Other pharmacy actions counted as cost containment measures for FY 2014 and FY 2015 included: implementing or expanding a 340B initiative (Minnesota, Oklahoma, Texas, Utah); expanded step therapy or prior authorization programs (Connecticut, New York and Washington); changes to pricing or rebate collection policies for physician administered drugs (District of Columbia, Rhode Island); imposing a mandatory 3 month supply requirement for maintenance drugs (Alabama); application of a 10 percent payment reduction to pharmacy claim reimbursement for select prescription drug claims in FY 2014 (California); implementation of new specialty drug adherence monitoring measures (Massachusetts); initiatives to control behavioral health drug utilization (Maryland); new strategies to address opioid overuse (South Carolina); implementation of a closed pharmacy network and added application limits on ADHD drugs for children (Washington), and revised reimbursement policies for blood clotting factor (Wisconsin).
In addition, several states reported other pharmacy-related actions that were not included in the count of cost containment actions. Delaware reported plans to transition the pharmacy benefit to MCOs, Indiana reported implementing e-prescribing technology and a new pharmacy benefit manager contract; Kansas reported moving the diabetic testing supplies benefit to its pharmacy program; Mississippi reported plans to move to a uniform PDL for MCOs in October 2014 and Washington reported requiring MCOs to use a uniform PDL for antipsychotics effective January 1, 2014; and Montana reported new administrative rules regarding prescription drug fraud and abuse and plans to allow pharmacies to bill for vaccine administration.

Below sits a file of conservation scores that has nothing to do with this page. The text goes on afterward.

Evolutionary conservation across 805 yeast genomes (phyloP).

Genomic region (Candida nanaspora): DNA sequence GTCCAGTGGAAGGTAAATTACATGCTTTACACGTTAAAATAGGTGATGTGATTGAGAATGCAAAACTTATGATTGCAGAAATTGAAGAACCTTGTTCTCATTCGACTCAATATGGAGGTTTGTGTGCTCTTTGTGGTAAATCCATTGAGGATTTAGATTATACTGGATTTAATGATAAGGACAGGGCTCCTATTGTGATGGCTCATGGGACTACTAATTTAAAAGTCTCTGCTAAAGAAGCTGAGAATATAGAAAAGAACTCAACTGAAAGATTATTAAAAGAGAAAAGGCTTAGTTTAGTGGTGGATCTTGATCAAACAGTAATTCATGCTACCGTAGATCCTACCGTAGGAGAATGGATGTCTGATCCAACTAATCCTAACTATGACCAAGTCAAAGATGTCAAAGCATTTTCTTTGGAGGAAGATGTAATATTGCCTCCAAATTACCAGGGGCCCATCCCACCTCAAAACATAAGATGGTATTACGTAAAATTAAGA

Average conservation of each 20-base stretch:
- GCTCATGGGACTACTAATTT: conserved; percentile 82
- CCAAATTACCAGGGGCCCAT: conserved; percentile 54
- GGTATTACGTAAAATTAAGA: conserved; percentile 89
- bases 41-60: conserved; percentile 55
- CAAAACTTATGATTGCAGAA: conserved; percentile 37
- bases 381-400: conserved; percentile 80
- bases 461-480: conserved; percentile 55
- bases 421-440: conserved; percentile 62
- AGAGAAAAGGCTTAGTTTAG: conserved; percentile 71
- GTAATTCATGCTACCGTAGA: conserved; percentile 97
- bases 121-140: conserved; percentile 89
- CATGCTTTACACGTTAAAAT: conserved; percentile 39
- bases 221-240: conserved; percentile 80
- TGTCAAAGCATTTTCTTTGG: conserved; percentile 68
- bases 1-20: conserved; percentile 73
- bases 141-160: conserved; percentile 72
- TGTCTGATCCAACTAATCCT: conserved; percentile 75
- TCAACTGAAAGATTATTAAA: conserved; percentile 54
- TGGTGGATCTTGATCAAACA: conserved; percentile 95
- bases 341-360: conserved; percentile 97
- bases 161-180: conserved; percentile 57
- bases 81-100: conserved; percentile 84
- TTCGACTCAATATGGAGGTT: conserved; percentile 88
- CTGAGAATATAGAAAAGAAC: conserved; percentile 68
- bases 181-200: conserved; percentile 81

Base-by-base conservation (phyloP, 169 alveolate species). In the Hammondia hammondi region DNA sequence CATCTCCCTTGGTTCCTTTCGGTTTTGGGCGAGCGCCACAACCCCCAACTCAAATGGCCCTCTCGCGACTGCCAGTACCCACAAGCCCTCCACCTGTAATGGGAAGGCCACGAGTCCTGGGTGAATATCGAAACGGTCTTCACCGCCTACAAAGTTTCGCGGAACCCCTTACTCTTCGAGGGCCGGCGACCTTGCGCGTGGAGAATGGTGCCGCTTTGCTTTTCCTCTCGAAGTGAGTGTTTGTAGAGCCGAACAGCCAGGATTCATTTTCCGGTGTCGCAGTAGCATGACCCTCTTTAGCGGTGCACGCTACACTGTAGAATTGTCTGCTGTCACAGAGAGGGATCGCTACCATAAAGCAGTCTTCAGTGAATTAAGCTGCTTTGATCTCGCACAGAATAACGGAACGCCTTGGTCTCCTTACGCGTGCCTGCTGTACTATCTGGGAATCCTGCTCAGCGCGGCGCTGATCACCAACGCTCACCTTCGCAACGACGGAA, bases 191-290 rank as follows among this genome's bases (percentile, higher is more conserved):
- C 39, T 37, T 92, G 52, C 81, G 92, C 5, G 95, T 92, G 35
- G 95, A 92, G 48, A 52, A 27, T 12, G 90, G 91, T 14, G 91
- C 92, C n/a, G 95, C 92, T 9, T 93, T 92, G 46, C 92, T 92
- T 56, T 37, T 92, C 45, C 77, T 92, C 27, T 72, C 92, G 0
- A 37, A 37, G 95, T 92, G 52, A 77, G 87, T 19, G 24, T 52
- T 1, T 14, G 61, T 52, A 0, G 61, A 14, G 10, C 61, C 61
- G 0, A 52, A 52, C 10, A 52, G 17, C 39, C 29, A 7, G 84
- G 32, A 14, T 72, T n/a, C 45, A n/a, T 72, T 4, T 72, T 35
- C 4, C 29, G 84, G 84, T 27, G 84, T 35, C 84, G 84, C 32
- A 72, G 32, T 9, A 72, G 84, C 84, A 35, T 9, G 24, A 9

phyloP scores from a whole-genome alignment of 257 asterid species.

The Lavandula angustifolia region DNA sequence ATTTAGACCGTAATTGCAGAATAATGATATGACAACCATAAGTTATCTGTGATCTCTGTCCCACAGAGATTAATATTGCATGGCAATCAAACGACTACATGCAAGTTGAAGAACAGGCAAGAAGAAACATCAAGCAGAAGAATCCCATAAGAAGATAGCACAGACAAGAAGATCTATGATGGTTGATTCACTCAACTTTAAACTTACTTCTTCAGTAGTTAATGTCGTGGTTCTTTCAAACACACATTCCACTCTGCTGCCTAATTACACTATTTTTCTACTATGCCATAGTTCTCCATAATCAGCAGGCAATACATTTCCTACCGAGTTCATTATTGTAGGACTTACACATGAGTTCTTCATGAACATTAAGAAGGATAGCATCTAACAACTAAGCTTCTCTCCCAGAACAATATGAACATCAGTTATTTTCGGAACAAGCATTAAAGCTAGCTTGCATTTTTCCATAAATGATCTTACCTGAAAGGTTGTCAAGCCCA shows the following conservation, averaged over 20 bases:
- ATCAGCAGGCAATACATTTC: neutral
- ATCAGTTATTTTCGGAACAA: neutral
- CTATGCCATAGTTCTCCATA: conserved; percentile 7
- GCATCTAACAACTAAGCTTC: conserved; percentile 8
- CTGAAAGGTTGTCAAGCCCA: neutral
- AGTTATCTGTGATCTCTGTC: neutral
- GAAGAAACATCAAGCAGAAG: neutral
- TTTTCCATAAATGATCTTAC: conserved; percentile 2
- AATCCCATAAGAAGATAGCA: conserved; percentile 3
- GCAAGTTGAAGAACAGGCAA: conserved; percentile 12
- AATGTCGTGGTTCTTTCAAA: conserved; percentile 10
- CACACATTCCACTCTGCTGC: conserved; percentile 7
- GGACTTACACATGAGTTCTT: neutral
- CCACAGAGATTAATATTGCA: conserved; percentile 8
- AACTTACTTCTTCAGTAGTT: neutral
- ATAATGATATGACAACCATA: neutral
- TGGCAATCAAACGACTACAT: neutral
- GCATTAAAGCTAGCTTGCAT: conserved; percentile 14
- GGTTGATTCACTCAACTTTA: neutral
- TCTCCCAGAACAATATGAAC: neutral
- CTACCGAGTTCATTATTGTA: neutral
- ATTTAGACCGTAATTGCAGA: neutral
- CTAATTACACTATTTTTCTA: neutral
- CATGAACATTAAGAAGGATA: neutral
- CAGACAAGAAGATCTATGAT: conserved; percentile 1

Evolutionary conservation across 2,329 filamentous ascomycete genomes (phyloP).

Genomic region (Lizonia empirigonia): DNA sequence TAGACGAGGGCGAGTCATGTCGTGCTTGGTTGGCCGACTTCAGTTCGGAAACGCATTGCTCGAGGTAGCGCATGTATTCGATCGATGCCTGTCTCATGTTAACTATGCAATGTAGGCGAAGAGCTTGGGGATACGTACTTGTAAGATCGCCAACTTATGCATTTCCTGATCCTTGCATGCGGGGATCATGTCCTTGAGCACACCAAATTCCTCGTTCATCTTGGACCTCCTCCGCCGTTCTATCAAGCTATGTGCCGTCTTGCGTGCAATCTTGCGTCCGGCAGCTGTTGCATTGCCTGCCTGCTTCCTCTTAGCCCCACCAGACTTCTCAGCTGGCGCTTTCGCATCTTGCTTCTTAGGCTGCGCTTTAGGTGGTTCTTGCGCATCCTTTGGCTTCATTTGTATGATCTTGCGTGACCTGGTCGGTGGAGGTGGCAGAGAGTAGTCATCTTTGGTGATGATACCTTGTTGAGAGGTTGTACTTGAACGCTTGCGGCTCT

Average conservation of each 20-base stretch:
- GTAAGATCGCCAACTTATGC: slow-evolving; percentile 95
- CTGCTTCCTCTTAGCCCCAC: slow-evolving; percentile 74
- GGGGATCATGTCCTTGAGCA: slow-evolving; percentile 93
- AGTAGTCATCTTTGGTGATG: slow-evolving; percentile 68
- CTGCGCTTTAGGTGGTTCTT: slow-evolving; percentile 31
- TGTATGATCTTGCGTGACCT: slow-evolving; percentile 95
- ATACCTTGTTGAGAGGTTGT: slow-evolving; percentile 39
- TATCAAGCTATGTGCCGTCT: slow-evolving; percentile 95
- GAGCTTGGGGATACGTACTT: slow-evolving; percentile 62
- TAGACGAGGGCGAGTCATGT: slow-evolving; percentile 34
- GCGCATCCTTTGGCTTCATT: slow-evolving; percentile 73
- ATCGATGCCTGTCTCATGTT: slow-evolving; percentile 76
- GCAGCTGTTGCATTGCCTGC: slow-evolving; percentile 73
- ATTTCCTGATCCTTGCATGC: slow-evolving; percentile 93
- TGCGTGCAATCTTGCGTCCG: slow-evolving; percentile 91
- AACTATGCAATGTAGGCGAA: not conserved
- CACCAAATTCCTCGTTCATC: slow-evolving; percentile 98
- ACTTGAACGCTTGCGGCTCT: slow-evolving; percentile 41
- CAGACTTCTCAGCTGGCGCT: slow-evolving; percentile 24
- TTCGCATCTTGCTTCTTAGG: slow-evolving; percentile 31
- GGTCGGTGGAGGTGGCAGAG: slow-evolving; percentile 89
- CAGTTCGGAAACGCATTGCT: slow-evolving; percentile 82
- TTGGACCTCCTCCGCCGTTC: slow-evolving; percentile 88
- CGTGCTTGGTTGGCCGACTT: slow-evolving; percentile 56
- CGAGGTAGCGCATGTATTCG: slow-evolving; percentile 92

Finally, a few states reported pharmacy-related expansions or reversals of previous pharmacy cost containment actions. Six states increased dispensing fees in FY 2014 (Alaska, Delaware, Iowa, Indiana, Montana and Utah) and four states planned to increase dispensing fees in FY 2015 (Mississippi, Montana, Nevada and Wyoming). In four of these states (Delaware, Mississippi, Nevada and Wyoming), dispensing fee increases were expected to partially offset reimbursement decreases resulting from the adoption of the NADAC ingredient cost reimbursement methodology. South Carolina reported exempting some chronic medications from its monthly prescription cap in FY 2014 but expects this change to generate medical savings that will offset increased pharmacy costs. West Virginia reported that the elimination of the Mountain Health Choices benchmark plan in January 2014 resulted in the elimination of the related monthly prescription cap.
See Tables 13 and 14 for more detail on pharmacy cost containment actions.
TABLE 13: PHARMACY COST CONTAINMENT POLICIES IN PLACE IN THE 50 STATES AND DC AT THE START OF FY 2014
|States||Preferred Drug List||Supplemental Rebates||Script Limits|
|NOTES: These are cost containment initiatives in place at the start of FY 2014.
SOURCE: Kaiser Commission on Medicaid and the Uninsured Survey of Medicaid Officials in 50 states and DC conducted by Health Management Associates, October 2014.
TABLE 14: PHARMACY COST CONTAINMENT ACTIONS TAKEN IN THE 50 STATES AND DC, FY 2014 AND 2015
|States||Impose Script Limits||Reduce Dispensing Fee||Reduce Ingredient Costs||Preferred Drug List Changes||Supplemental Rebate Changes||Other Pharmacy Actions||Total Pharmacy Actions Taken|
|SOURCE: Kaiser Commission on Medicaid and the Uninsured Survey of Medicaid Officials in 50 states and DC conducted by Health Management Associates, October 2014.|